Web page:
In the processing apparatus of the present invention having the above-described constitution, the objects mount with objects to be processed is housed in the waiting space below the processing vessel, and the waiting space is supplied with a dry gas having a dew point by the natural oxide film generation suppressing system. Accordingly generation of natural oxide films on surfaces of the objects to be processed can be minimized.
FIG. 1 is a vertical sectional view of a vertical heat treatment apparatus according to an embodiment of the present invention in which the processing apparatus of the present invention is used.
FIG. 2 is a sectional view of the vertical heat treatment apparatus of FIG. 1 along the line II--II.
FIG. 3 is a graph of relationships among water concentrations, oxygen concentrations and natural oxide film increases.
A vertical heat treatment apparatus according to an embodiment of the present invention in which the processing apparatus according to the present invention is used will be explained with reference to the drawings attached hereto.
In this embodiment the processing apparatus is used as a vertical CVD apparatus. As shown in FIG. 1, the vertical CVD apparatus 2 as the processing apparatus includes a rectangular casing 4 of, e.g., stainless steel, and a cylindrical processing vessel 6 of quartz in an upper part of the interior of the casing 4. The processing vessel (process tube) 6 is surrounded by a heater 6A and a heat insulating material 6B, which constitute a heat treatment furnace.
To the sides of the processing vessel 6 at lower parts thereof there are connected a processing gas introduction pipe 8 for feeding a processing gas into the processing vessel, and a processing gas exhaust pipe 10 for exhausting used processing gas out of the processing vessel 6. A first autodamper 12 is inserted in the exhaust pipe 10. A scavenger 14 is provided on the bottom of the processing vessel 6 for exhausting a high-temperature atmosphere flowing down in the processing vessel 6 when objects to be processed W are loaded/unloaded into/from the processing vessel 6. The scavenger 14 is connected to an exhaust pipe 16 through a branched pipe 16B and an autodamper inserted therein for exhausting outside the atmosphere in the scavenger. An objects mount for loading/unloading the objects W into/from the processing vessel 6, such as wafer boat 24 formed of, e.g., quartz, is provided movably up and down below the processing vessel 6. The wafer boat 24 accommodates a number of the objects W, e.g., sheets of semiconductor wafers positioned horizontally at a set vertical pitch.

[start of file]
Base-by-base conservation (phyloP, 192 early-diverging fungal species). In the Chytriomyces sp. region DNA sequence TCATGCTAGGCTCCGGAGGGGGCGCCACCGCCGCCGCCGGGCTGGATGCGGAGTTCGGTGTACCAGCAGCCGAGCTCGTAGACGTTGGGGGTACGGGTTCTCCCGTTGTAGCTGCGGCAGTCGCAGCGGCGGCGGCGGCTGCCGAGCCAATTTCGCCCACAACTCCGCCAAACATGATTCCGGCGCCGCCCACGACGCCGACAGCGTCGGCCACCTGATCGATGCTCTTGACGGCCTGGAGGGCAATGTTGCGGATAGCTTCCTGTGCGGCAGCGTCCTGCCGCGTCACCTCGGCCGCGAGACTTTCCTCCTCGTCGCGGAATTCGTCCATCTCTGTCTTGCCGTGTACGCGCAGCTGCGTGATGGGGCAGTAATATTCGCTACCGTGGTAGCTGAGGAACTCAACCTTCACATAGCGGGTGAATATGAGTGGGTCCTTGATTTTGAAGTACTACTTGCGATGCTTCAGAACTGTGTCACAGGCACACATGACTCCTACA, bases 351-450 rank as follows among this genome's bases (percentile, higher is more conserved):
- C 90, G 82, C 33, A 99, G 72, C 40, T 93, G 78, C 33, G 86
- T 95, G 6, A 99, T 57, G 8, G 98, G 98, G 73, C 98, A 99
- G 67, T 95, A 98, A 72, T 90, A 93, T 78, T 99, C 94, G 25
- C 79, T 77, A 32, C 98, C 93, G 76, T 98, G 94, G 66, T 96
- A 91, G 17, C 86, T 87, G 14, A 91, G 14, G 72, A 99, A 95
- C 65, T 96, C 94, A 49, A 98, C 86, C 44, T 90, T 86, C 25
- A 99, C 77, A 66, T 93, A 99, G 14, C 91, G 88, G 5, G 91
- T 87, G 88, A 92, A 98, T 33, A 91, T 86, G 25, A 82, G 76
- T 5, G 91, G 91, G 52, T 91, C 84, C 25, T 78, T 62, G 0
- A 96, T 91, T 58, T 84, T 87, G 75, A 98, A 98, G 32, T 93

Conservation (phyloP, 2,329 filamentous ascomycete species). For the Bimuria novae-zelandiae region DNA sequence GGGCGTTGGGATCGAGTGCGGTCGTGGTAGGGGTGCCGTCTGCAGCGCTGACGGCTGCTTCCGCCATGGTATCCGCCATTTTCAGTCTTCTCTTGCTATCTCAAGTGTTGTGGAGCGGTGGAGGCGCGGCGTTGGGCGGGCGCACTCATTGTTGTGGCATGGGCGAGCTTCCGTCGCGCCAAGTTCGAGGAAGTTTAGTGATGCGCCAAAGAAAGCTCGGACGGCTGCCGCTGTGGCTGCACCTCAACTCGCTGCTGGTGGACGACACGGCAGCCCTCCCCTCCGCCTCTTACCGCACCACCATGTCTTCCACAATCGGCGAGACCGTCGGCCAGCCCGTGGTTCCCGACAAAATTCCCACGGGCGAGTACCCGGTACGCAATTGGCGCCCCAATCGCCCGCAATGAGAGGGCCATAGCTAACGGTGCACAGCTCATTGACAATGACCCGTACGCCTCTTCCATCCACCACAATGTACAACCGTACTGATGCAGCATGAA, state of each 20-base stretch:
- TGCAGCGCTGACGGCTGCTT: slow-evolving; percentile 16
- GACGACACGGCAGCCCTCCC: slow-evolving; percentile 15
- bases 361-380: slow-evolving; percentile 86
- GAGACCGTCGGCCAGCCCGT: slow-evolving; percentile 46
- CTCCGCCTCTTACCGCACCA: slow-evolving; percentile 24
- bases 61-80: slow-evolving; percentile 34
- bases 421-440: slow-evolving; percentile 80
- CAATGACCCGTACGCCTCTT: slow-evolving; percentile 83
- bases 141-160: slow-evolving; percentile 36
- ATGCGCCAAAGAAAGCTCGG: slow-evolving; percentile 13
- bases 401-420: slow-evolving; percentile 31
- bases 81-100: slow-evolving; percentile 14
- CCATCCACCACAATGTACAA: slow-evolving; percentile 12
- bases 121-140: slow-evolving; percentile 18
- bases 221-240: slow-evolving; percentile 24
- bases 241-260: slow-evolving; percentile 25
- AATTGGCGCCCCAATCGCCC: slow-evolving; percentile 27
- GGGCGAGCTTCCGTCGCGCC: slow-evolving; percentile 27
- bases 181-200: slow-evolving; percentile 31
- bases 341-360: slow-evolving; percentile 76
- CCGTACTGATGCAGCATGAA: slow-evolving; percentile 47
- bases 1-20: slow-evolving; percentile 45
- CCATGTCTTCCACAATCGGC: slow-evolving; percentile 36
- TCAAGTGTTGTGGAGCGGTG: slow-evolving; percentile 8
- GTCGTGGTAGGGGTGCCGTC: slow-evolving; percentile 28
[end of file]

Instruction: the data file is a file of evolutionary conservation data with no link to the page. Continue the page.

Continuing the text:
As shown in FIG. 2, a lower part of the interior of the casing 4 is bisected into two spaces by a partition 18. One of the two spaces is an objects loading/unloading box 20. In the box 20 there is provided a carrier station 22A which can accommodate two carriers 22 each carrying a set number of objects W, e.g., 25 sheets of semiconductor wafers. The carriers 22 are loaded/unloaded into the carrier station 22A through a gate valve 4a.